Rules as Constraints: On or By the System Design?
In this one-per-month special 'notepad' series, I am taking a quick look at important issues facing practitioners who are seeking to understand and apply the business rules approach for capturing business requirements and developing business systems.
Let's work the question from a set of sample rules. These are rules that might be captured as part of a business model (Zachman row 2) -- that is, as business requirements to be supported by a system design (Zachman row 3).
Rule: A group must not include both union members and non-union members.
Rule: A poor-risk customer must not place a rush order.
Rule: An employee's new salary must be greater than or equal to the employee's current salary.
Rule: A truck carrying hazardous material must not be routed through a downtown street.
Rule: A trainee must not send a memo to a manager without permission of his supervisor.
Rule: A person must be considered a woman, if the person is female and is over 21.
Do these rules represent constraints to be imposed 'on' the system design? Perhaps the answer is yes in the general sense that all business requirements are 'constraints' on a system design, but the true sense of these rules is much more specific than that. A more accurate view of rules is that they are constraints to be imposed by a system design. In that sense, only a subset of all business requirements qualifies as 'rules.'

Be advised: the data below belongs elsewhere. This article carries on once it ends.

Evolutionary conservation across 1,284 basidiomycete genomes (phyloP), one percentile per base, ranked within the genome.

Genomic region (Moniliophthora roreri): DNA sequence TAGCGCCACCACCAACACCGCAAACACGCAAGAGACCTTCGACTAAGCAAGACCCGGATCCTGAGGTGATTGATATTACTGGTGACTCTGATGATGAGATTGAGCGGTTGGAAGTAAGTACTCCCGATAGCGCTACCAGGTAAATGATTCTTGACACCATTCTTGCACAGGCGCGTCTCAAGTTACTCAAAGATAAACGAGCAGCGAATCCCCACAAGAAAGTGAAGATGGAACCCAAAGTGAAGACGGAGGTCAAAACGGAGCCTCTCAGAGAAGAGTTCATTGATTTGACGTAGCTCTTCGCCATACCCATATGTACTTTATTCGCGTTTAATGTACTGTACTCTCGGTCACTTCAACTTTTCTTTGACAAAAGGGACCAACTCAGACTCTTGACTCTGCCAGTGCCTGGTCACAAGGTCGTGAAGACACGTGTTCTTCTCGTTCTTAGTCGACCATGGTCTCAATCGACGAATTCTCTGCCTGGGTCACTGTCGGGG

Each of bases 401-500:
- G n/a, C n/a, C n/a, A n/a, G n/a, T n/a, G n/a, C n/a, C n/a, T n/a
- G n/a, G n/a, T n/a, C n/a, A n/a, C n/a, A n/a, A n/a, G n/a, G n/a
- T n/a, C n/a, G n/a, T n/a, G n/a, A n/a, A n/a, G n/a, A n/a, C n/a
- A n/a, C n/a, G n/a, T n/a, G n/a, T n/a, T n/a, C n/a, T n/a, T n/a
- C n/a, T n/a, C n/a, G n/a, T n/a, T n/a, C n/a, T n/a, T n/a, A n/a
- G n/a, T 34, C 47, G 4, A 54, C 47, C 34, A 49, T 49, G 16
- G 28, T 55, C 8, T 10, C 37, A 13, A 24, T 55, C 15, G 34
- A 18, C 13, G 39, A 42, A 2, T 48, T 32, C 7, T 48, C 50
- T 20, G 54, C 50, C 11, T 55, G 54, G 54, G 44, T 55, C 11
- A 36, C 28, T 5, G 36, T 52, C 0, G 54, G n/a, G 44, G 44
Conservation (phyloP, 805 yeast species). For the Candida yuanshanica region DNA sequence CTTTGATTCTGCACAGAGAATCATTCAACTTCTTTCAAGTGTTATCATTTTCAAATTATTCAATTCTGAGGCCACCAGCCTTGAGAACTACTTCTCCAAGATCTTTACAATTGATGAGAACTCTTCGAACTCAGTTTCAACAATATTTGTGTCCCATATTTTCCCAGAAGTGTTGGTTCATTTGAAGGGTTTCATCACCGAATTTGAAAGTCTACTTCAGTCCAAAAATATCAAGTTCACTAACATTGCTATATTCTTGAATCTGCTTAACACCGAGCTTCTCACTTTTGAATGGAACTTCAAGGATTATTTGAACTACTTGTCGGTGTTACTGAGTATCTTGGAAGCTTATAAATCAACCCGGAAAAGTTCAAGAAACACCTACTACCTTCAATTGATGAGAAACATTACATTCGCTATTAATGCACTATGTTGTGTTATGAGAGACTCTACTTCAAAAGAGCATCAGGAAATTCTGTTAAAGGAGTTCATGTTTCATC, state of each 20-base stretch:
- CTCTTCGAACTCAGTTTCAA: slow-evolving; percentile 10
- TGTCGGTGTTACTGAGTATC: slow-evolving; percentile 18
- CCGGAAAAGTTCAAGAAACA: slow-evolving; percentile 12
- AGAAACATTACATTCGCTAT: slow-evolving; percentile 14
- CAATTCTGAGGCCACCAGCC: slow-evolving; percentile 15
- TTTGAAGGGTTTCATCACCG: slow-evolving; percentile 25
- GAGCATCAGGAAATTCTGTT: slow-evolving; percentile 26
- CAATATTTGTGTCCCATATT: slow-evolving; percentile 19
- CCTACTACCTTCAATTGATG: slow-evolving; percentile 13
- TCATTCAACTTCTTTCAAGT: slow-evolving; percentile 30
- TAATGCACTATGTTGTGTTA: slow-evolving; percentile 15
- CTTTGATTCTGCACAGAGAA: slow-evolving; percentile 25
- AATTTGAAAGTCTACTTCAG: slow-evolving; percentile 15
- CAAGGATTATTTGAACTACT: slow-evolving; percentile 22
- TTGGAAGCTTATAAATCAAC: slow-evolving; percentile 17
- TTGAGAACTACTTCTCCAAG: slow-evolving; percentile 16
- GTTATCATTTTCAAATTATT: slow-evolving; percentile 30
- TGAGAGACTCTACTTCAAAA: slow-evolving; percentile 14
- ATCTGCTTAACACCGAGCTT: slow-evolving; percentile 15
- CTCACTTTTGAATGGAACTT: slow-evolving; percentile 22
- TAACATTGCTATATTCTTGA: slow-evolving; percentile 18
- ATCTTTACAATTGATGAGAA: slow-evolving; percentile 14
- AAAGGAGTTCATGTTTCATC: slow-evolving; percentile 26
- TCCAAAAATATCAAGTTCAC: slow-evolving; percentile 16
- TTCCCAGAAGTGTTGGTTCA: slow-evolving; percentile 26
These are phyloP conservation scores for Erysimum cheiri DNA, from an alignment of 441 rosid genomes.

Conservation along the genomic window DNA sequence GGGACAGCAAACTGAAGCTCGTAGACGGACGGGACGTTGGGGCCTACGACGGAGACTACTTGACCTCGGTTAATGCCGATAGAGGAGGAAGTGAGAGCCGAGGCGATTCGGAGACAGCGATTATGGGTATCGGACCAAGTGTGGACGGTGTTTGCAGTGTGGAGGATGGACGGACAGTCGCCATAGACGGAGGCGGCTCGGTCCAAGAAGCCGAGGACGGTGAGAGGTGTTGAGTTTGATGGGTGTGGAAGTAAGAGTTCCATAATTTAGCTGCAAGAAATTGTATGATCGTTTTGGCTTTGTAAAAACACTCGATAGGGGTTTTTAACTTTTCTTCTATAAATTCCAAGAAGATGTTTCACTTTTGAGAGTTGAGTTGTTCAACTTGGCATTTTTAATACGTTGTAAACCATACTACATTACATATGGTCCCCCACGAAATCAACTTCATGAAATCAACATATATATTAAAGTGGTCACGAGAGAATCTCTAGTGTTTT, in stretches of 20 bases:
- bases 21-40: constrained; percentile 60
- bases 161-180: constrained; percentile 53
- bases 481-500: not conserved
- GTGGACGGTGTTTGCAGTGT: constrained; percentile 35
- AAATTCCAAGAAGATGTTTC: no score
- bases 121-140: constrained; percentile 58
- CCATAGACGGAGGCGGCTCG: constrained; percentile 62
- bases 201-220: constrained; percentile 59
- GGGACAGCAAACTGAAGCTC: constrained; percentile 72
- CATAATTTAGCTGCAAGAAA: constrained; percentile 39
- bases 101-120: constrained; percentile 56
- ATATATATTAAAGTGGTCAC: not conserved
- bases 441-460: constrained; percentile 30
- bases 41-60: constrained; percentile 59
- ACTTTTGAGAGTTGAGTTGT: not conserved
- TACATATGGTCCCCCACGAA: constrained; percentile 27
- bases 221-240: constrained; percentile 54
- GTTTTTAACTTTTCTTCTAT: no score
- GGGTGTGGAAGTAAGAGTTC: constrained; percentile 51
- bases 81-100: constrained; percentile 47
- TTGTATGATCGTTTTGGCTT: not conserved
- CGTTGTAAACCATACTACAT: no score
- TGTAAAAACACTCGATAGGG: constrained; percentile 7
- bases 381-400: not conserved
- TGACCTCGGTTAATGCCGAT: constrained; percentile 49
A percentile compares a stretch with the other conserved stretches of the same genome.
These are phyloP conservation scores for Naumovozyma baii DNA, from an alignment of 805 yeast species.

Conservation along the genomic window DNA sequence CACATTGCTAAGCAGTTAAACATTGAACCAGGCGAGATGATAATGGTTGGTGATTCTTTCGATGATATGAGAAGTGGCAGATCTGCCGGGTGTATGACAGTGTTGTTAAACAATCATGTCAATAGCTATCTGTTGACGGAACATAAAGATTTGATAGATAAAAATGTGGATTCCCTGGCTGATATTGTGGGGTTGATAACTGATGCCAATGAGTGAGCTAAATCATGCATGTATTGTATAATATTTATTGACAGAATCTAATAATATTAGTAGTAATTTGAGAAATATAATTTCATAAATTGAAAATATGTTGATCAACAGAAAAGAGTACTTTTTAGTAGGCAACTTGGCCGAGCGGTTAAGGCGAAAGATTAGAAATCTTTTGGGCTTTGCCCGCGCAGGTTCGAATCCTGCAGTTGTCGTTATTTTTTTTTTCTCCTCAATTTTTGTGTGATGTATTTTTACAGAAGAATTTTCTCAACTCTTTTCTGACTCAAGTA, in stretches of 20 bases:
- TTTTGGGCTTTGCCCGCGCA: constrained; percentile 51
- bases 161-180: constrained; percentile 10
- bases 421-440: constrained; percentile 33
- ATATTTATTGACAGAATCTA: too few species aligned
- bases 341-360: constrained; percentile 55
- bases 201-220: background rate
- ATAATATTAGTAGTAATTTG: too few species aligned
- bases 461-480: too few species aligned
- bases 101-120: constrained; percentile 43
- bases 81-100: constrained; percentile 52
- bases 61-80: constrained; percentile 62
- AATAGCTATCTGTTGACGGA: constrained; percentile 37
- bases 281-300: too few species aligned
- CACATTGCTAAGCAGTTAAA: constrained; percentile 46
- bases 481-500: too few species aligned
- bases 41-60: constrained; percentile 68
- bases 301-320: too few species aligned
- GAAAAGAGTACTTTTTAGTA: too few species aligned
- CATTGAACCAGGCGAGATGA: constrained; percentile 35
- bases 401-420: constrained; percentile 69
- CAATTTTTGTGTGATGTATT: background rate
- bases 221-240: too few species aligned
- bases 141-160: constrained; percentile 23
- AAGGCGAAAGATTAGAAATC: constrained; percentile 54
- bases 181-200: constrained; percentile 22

It is also accurate to say that rules are something to be imposed by the system at run time. This implies some technology to impose them. But how the system 'imposes' rules is a class-of-platform issue (Zachman row 4) because it presupposes a class-of-platform selection -- for example, a rule engine (declarative implementation) vs. Java or COBOL (procedural implementation), or workflow engine, scheduler, security package, etc.
The system design itself should not indicate how rules are to be tested/fired. Not having to categorize or analyze rules according to class-of-platform issues proves to be hugely simplifying. At that level, rules are simply rules -- no class-of-platform concerns necessary!
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